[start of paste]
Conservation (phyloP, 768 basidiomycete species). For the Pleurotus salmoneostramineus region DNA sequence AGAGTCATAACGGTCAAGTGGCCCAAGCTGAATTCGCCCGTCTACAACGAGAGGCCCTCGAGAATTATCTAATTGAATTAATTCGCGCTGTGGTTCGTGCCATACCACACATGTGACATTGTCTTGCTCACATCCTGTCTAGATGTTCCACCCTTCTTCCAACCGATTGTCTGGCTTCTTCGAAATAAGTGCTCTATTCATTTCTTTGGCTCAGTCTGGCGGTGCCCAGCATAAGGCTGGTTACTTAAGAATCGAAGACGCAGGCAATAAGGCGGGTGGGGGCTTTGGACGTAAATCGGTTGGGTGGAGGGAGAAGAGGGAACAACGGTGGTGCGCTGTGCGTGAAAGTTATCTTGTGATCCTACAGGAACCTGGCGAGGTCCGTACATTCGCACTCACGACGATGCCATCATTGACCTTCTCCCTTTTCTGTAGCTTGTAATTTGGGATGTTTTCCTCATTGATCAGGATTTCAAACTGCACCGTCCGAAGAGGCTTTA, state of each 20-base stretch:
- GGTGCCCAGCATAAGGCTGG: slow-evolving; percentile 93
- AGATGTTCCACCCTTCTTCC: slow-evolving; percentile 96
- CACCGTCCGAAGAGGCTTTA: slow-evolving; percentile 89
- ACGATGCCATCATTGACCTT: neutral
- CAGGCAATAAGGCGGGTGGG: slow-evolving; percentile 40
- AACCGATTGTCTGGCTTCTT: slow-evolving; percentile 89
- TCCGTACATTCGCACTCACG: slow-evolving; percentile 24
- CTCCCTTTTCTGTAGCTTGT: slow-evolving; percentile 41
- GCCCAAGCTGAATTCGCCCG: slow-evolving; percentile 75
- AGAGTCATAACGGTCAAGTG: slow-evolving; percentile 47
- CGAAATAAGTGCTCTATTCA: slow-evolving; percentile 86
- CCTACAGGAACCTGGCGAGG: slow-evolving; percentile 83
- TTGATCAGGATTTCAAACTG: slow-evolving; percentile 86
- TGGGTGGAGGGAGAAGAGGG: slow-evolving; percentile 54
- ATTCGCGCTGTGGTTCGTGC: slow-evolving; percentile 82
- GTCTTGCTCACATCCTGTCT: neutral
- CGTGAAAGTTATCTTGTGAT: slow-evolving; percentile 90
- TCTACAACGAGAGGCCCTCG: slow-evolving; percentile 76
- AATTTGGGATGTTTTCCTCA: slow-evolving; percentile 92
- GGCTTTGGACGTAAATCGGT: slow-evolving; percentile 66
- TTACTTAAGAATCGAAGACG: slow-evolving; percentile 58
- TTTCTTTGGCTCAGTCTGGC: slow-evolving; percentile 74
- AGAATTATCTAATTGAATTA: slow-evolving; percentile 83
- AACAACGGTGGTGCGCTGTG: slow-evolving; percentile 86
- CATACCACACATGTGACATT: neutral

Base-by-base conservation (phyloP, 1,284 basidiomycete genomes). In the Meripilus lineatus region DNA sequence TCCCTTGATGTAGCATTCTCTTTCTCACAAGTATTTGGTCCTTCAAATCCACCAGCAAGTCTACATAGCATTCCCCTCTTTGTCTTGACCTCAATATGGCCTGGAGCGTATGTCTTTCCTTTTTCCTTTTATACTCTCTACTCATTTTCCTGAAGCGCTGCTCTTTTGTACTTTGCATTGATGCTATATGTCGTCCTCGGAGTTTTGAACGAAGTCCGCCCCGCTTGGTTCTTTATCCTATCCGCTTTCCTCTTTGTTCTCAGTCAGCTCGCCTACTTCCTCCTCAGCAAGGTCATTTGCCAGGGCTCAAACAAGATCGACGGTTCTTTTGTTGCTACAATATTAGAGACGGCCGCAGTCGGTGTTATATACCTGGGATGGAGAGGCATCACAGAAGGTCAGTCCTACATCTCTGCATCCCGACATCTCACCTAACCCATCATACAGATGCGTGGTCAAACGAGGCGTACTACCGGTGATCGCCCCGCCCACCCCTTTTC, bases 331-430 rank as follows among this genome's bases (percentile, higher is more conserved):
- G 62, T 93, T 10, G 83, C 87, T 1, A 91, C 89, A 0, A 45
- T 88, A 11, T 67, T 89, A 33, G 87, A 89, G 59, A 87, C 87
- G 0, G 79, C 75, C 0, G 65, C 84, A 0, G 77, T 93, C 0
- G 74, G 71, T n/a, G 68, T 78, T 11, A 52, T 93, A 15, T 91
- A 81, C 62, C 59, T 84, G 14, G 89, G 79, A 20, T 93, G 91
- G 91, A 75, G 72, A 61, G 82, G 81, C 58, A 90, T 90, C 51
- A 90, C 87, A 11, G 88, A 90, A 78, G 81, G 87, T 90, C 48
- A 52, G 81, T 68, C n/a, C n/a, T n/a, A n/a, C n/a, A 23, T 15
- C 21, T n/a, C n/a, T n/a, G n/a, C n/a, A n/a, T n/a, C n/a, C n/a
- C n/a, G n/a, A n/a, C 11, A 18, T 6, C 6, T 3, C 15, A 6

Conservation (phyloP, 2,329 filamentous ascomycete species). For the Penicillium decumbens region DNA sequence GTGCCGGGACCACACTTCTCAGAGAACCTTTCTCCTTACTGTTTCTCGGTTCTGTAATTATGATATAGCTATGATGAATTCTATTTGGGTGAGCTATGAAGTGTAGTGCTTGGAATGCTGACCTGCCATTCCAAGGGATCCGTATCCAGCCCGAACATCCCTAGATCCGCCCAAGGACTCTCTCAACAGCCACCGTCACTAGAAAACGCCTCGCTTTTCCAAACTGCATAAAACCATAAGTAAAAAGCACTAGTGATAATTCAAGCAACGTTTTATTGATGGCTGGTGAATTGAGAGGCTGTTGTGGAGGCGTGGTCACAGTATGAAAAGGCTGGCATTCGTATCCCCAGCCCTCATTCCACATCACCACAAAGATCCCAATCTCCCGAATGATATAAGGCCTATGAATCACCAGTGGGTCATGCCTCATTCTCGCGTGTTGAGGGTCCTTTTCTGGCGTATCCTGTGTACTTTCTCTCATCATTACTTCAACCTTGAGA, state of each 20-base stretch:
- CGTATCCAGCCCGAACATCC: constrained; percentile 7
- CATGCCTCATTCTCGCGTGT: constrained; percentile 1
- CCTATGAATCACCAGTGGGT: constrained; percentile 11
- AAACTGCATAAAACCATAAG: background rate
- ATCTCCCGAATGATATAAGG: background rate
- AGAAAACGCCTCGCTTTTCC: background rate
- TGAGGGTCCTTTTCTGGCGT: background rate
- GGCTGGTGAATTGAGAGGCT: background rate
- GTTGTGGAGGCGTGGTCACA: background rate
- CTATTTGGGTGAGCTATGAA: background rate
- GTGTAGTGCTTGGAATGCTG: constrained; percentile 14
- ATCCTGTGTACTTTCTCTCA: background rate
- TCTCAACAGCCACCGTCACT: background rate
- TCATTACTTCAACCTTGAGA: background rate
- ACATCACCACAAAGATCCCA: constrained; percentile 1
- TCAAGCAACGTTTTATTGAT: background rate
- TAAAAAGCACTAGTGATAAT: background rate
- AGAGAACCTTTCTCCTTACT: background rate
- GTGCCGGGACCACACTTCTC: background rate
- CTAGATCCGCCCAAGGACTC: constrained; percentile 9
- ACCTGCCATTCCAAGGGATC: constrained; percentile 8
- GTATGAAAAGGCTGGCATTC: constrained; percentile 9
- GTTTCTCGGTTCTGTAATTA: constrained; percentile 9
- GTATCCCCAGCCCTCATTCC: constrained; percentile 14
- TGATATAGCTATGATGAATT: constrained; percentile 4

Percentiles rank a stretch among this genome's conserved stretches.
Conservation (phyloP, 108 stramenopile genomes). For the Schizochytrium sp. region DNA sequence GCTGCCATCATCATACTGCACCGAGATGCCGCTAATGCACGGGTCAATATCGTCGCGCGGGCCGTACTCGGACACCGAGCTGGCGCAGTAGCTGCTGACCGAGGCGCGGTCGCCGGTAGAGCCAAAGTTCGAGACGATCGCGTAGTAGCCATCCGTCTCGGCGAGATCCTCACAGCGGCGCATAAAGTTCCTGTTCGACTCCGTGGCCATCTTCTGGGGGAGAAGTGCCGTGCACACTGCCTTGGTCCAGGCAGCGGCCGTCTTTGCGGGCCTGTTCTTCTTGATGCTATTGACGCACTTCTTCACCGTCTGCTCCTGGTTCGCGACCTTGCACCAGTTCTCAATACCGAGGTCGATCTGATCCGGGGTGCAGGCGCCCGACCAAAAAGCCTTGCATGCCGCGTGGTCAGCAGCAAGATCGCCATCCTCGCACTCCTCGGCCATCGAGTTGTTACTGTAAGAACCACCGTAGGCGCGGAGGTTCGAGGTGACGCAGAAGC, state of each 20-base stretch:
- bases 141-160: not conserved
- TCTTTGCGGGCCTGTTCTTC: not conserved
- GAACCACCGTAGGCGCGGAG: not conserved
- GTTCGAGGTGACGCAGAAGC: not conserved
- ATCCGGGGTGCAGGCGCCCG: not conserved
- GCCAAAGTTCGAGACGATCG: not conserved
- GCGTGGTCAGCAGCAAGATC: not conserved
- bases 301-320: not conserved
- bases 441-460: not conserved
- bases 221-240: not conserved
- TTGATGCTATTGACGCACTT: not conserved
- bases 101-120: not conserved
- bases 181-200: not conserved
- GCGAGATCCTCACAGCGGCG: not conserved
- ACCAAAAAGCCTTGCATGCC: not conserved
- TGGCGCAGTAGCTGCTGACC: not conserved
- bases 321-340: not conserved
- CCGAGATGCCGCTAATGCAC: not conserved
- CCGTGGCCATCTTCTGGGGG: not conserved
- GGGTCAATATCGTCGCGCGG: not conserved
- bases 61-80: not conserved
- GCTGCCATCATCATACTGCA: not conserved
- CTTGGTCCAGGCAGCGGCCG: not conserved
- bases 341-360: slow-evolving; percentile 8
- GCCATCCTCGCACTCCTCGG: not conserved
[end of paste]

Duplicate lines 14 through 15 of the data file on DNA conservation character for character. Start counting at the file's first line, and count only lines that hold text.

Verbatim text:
- TTGATCAGGATTTCAAACTG: slow-evolving; percentile 86
- TGGGTGGAGGGAGAAGAGGG: slow-evolving; percentile 54